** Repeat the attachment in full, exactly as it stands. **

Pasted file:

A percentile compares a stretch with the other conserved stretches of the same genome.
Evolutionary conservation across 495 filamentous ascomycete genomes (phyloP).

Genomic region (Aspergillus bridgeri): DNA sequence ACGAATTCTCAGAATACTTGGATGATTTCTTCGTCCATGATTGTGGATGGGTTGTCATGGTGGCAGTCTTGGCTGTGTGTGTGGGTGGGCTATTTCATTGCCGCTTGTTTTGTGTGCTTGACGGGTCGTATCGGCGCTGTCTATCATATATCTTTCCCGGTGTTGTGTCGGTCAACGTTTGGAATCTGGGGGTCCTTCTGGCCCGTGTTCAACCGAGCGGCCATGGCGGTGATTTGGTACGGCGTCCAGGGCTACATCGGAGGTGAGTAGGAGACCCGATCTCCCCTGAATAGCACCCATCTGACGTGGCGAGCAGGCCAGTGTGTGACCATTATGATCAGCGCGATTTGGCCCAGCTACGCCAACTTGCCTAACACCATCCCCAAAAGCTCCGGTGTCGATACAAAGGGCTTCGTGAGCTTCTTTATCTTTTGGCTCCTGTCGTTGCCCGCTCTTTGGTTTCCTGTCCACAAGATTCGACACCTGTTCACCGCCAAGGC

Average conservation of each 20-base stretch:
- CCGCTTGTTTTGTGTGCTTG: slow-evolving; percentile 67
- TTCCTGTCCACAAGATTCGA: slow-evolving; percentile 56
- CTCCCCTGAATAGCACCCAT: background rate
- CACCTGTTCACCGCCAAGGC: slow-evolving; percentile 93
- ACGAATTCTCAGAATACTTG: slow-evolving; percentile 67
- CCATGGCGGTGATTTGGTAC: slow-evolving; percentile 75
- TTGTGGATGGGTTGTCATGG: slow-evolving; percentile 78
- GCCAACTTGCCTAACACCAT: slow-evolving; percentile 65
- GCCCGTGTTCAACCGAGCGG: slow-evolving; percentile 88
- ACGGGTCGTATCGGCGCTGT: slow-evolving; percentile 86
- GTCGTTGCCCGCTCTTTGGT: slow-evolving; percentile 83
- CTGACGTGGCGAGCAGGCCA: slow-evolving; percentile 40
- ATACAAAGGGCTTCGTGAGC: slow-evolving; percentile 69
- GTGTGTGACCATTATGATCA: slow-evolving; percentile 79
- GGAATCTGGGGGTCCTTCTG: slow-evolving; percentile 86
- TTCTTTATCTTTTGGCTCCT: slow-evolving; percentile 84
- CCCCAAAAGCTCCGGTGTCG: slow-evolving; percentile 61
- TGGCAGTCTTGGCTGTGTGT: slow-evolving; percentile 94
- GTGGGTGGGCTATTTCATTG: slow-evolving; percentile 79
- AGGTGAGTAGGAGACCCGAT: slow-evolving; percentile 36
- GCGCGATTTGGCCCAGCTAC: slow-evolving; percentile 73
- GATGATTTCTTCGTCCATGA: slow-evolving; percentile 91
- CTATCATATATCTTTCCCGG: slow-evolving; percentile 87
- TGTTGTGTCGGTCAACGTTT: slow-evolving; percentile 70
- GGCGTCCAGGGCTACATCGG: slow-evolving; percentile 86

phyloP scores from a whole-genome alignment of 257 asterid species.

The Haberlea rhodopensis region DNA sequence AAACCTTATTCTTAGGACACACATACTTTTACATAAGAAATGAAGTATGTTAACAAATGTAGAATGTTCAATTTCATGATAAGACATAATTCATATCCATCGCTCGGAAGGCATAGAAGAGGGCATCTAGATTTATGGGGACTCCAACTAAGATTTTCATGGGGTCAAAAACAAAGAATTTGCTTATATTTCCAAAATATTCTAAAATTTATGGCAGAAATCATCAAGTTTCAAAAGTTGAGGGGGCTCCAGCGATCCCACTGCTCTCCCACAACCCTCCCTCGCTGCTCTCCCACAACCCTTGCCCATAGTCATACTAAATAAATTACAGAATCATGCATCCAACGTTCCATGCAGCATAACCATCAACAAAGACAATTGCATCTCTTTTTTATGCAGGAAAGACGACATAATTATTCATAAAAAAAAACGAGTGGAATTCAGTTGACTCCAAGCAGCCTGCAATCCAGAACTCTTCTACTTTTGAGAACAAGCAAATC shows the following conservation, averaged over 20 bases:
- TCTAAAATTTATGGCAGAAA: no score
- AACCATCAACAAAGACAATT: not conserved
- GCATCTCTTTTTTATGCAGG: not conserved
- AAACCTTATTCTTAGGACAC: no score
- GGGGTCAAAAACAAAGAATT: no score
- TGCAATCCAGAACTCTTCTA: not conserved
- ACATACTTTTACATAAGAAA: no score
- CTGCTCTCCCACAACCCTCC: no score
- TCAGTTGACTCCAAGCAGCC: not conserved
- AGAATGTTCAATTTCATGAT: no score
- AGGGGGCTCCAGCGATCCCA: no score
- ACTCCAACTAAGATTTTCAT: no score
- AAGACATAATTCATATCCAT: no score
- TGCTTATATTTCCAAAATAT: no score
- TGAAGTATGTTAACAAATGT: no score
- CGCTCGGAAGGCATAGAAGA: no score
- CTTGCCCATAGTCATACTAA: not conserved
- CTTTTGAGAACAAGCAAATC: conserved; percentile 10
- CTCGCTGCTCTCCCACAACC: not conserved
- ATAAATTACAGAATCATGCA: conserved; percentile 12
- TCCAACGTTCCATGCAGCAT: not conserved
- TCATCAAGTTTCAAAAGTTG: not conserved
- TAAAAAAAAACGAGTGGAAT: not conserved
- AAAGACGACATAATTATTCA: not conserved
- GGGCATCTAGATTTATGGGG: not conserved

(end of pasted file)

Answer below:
A percentile compares a stretch with the other conserved stretches of the same genome.
Evolutionary conservation across 495 filamentous ascomycete genomes (phyloP).

Genomic region (Aspergillus bridgeri): DNA sequence ACGAATTCTCAGAATACTTGGATGATTTCTTCGTCCATGATTGTGGATGGGTTGTCATGGTGGCAGTCTTGGCTGTGTGTGTGGGTGGGCTATTTCATTGCCGCTTGTTTTGTGTGCTTGACGGGTCGTATCGGCGCTGTCTATCATATATCTTTCCCGGTGTTGTGTCGGTCAACGTTTGGAATCTGGGGGTCCTTCTGGCCCGTGTTCAACCGAGCGGCCATGGCGGTGATTTGGTACGGCGTCCAGGGCTACATCGGAGGTGAGTAGGAGACCCGATCTCCCCTGAATAGCACCCATCTGACGTGGCGAGCAGGCCAGTGTGTGACCATTATGATCAGCGCGATTTGGCCCAGCTACGCCAACTTGCCTAACACCATCCCCAAAAGCTCCGGTGTCGATACAAAGGGCTTCGTGAGCTTCTTTATCTTTTGGCTCCTGTCGTTGCCCGCTCTTTGGTTTCCTGTCCACAAGATTCGACACCTGTTCACCGCCAAGGC

Average conservation of each 20-base stretch:
- CCGCTTGTTTTGTGTGCTTG: slow-evolving; percentile 67
- TTCCTGTCCACAAGATTCGA: slow-evolving; percentile 56
- CTCCCCTGAATAGCACCCAT: background rate
- CACCTGTTCACCGCCAAGGC: slow-evolving; percentile 93
- ACGAATTCTCAGAATACTTG: slow-evolving; percentile 67
- CCATGGCGGTGATTTGGTAC: slow-evolving; percentile 75
- TTGTGGATGGGTTGTCATGG: slow-evolving; percentile 78
- GCCAACTTGCCTAACACCAT: slow-evolving; percentile 65
- GCCCGTGTTCAACCGAGCGG: slow-evolving; percentile 88
- ACGGGTCGTATCGGCGCTGT: slow-evolving; percentile 86
- GTCGTTGCCCGCTCTTTGGT: slow-evolving; percentile 83
- CTGACGTGGCGAGCAGGCCA: slow-evolving; percentile 40
- ATACAAAGGGCTTCGTGAGC: slow-evolving; percentile 69
- GTGTGTGACCATTATGATCA: slow-evolving; percentile 79
- GGAATCTGGGGGTCCTTCTG: slow-evolving; percentile 86
- TTCTTTATCTTTTGGCTCCT: slow-evolving; percentile 84
- CCCCAAAAGCTCCGGTGTCG: slow-evolving; percentile 61
- TGGCAGTCTTGGCTGTGTGT: slow-evolving; percentile 94
- GTGGGTGGGCTATTTCATTG: slow-evolving; percentile 79
- AGGTGAGTAGGAGACCCGAT: slow-evolving; percentile 36
- GCGCGATTTGGCCCAGCTAC: slow-evolving; percentile 73
- GATGATTTCTTCGTCCATGA: slow-evolving; percentile 91
- CTATCATATATCTTTCCCGG: slow-evolving; percentile 87
- TGTTGTGTCGGTCAACGTTT: slow-evolving; percentile 70
- GGCGTCCAGGGCTACATCGG: slow-evolving; percentile 86

phyloP scores from a whole-genome alignment of 257 asterid species.

The Haberlea rhodopensis region DNA sequence AAACCTTATTCTTAGGACACACATACTTTTACATAAGAAATGAAGTATGTTAACAAATGTAGAATGTTCAATTTCATGATAAGACATAATTCATATCCATCGCTCGGAAGGCATAGAAGAGGGCATCTAGATTTATGGGGACTCCAACTAAGATTTTCATGGGGTCAAAAACAAAGAATTTGCTTATATTTCCAAAATATTCTAAAATTTATGGCAGAAATCATCAAGTTTCAAAAGTTGAGGGGGCTCCAGCGATCCCACTGCTCTCCCACAACCCTCCCTCGCTGCTCTCCCACAACCCTTGCCCATAGTCATACTAAATAAATTACAGAATCATGCATCCAACGTTCCATGCAGCATAACCATCAACAAAGACAATTGCATCTCTTTTTTATGCAGGAAAGACGACATAATTATTCATAAAAAAAAACGAGTGGAATTCAGTTGACTCCAAGCAGCCTGCAATCCAGAACTCTTCTACTTTTGAGAACAAGCAAATC shows the following conservation, averaged over 20 bases:
- TCTAAAATTTATGGCAGAAA: no score
- AACCATCAACAAAGACAATT: not conserved
- GCATCTCTTTTTTATGCAGG: not conserved
- AAACCTTATTCTTAGGACAC: no score
- GGGGTCAAAAACAAAGAATT: no score
- TGCAATCCAGAACTCTTCTA: not conserved
- ACATACTTTTACATAAGAAA: no score
- CTGCTCTCCCACAACCCTCC: no score
- TCAGTTGACTCCAAGCAGCC: not conserved
- AGAATGTTCAATTTCATGAT: no score
- AGGGGGCTCCAGCGATCCCA: no score
- ACTCCAACTAAGATTTTCAT: no score
- AAGACATAATTCATATCCAT: no score
- TGCTTATATTTCCAAAATAT: no score
- TGAAGTATGTTAACAAATGT: no score
- CGCTCGGAAGGCATAGAAGA: no score
- CTTGCCCATAGTCATACTAA: not conserved
- CTTTTGAGAACAAGCAAATC: conserved; percentile 10
- CTCGCTGCTCTCCCACAACC: not conserved
- ATAAATTACAGAATCATGCA: conserved; percentile 12
- TCCAACGTTCCATGCAGCAT: not conserved
- TCATCAAGTTTCAAAAGTTG: not conserved
- TAAAAAAAAACGAGTGGAAT: not conserved
- AAAGACGACATAATTATTCA: not conserved
- GGGCATCTAGATTTATGGGG: not conserved